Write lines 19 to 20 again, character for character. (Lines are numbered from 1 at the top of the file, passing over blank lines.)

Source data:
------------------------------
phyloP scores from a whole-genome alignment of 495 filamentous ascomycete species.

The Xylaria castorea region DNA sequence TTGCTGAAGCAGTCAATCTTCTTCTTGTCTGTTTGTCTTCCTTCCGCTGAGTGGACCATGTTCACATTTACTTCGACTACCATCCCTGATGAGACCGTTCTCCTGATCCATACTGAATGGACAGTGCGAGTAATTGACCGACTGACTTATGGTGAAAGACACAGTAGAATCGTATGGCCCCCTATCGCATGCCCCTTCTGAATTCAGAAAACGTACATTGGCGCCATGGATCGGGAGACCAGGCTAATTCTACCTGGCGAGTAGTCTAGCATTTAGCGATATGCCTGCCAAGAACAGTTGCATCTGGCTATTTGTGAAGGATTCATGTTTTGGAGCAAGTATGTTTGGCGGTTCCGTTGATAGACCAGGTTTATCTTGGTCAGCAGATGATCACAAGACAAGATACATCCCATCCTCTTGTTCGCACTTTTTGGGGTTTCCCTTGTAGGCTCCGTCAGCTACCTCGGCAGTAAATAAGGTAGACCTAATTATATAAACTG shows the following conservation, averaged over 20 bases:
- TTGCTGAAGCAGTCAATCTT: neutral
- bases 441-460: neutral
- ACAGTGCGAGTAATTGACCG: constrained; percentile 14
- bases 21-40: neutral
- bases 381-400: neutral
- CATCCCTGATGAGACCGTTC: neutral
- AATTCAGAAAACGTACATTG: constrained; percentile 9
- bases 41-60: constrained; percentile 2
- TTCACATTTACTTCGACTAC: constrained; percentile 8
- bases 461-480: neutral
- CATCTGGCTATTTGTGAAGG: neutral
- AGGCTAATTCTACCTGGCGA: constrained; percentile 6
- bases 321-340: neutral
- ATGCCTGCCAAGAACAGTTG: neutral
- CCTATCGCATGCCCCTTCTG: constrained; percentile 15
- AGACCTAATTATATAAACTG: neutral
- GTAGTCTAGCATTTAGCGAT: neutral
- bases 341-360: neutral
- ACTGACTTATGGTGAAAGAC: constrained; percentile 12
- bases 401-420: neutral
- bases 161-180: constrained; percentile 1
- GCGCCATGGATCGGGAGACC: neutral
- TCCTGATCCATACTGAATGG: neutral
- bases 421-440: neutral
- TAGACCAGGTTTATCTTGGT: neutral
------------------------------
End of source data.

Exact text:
- GTAGTCTAGCATTTAGCGAT: neutral
- bases 341-360: neutral